Business Glossary

What is a Markdown?

Please note that this article is intended for educational purposes only and should not be deemed to be or used as legal, employment, or health & safety advice. For guidance or advice specific to your business, consult with a qualified professional.

What is a markdown? Markdown’s meaning most commonly refers to the retail sector, where a retailer will discount the selling price of a product to encourage sales. Alternatively, a markdown may refer to the difference between the highest bid price among market dealers and the reduced price that a dealer may charge their customer.

We explore the different markdown definitions and what they mean for retailers, traders, investors and consumers.

Markdown in retail

Retail is one of the most common contexts in which consumers will experience the term ‘markdown’. Here, a retailer will permanently reduce the selling price of an item of stock for the duration of its lifecycle or according to its seasonality.

Markdowns are usually applied due to an abundance of inventory that does not sell as well as anticipated by the end of the sales cycle. While this may result in the retailer suffering a reduction in profit margin, it allows them to liquidate their excess inventory and improve operating cash flow while also providing added value for the customer.

A markdown, however, differs from offering products at a promotional sale price. While both can provide a boost in sales revenue, a markdown strategy is implemented for the sole purpose of liquidating excess stock, while promotional sales are often part of a retailer’s ongoing marketing efforts.

Example of a retail markdown

An independent electronics retailer is anticipating the release of a new Smart TV. However, they also anticipate that this will dramatically reduce consumer interest in the model that the new TV will replace.

Because they slightly over-ordered on the previous model, the retailer marks down its selling price incrementally over the next nine months:

  • 10% off the original price for the first 3 months

  • 20% off for 3rd-6th month

  • 30% off for 6th-9th month

An alternative pricing strategy would be to reduce the price more modestly but cross-sell with other end-of-life items like soundbars or Blu-ray players.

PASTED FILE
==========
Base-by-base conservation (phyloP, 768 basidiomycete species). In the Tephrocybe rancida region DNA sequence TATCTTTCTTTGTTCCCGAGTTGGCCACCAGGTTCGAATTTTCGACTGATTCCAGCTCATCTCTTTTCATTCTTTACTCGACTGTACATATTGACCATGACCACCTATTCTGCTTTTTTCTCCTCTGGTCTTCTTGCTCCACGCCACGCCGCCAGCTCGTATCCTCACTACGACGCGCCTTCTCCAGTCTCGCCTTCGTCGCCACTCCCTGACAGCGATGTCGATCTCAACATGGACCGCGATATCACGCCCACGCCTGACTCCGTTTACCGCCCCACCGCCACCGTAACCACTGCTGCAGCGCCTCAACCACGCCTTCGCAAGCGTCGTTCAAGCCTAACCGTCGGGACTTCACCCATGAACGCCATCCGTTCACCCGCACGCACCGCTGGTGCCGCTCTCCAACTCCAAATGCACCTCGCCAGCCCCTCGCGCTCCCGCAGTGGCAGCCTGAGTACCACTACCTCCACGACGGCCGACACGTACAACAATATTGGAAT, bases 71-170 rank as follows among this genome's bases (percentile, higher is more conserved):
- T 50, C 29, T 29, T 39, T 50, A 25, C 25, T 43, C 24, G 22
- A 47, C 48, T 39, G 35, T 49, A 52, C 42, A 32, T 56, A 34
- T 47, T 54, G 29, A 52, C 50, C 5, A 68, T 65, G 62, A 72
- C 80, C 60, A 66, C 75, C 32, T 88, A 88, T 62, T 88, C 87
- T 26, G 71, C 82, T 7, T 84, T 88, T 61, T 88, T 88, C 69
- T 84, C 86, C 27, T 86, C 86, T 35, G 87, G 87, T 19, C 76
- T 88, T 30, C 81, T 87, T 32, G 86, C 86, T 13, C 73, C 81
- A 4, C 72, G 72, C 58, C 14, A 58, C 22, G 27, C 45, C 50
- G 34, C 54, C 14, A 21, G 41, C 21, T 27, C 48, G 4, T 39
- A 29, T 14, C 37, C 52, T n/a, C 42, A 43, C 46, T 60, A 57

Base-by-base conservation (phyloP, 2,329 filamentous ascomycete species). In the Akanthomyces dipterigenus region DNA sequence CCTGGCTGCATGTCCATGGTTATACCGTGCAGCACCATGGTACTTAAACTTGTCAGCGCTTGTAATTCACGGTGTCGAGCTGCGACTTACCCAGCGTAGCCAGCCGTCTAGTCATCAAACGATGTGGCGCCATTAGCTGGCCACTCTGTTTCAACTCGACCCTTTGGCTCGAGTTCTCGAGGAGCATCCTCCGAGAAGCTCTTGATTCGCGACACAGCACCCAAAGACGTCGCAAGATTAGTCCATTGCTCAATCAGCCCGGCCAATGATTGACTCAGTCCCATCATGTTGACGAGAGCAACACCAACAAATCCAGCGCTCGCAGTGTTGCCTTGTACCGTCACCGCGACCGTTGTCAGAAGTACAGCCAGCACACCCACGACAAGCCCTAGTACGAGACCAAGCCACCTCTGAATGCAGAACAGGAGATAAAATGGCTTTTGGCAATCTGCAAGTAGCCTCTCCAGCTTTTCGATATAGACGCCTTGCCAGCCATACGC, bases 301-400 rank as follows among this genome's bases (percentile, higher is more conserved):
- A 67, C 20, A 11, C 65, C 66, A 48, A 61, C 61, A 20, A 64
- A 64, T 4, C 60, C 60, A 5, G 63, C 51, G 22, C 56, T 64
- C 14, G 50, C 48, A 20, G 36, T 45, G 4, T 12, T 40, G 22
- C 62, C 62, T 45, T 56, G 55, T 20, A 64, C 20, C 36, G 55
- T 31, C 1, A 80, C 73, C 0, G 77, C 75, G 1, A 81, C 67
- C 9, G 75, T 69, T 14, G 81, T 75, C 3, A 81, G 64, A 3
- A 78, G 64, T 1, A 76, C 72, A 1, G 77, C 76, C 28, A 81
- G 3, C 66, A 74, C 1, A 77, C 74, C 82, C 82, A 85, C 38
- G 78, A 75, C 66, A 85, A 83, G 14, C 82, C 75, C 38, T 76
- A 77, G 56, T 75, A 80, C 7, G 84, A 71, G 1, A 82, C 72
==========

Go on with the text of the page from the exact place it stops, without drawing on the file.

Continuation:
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Markdown in finance

In the stock market, dealers will also markdown the selling price of stocks to stimulate trading. Here, a markdown represents the difference between the maximum bidding price a buyer will pay for a security and the lower cost a dealer will charge when selling that same security to a trader.

Dealers and brokers will often undercut bid prices when they wish to unload a surplus of a particular stock or security. They will usually make up for the reduction in profit by increasing their commission.

Example of a markdown in the stock market

A dealer buys a large sum of gilts to sell on the secondary market. However, selling these gilts is proving difficult as demand from traders is not what the dealer expected. In order to stimulate gilt sales, the trader sells at a markdown of 10%, adjusting their commission slightly to mitigate the loss.

Markdown FAQs

What is a markdown rate?

A markdown rate is a percentage which compares the original price of a product to the reduced sale price.

Why do retailers markdown their inventory?

Retailers will often markdown excess inventory, having over-ordered to prevent potential loss of sales. They may also use a markdown strategy to clear seasonal stock that is reaching the end of its useful life.

What is the difference between a markdown and a markup?

A markup refers to the increase in the wholesale cost of an item before selling it in order to ensure a profit margin. A markdown is just the opposite, reducing the sale price of an item in order to liquidate stock.

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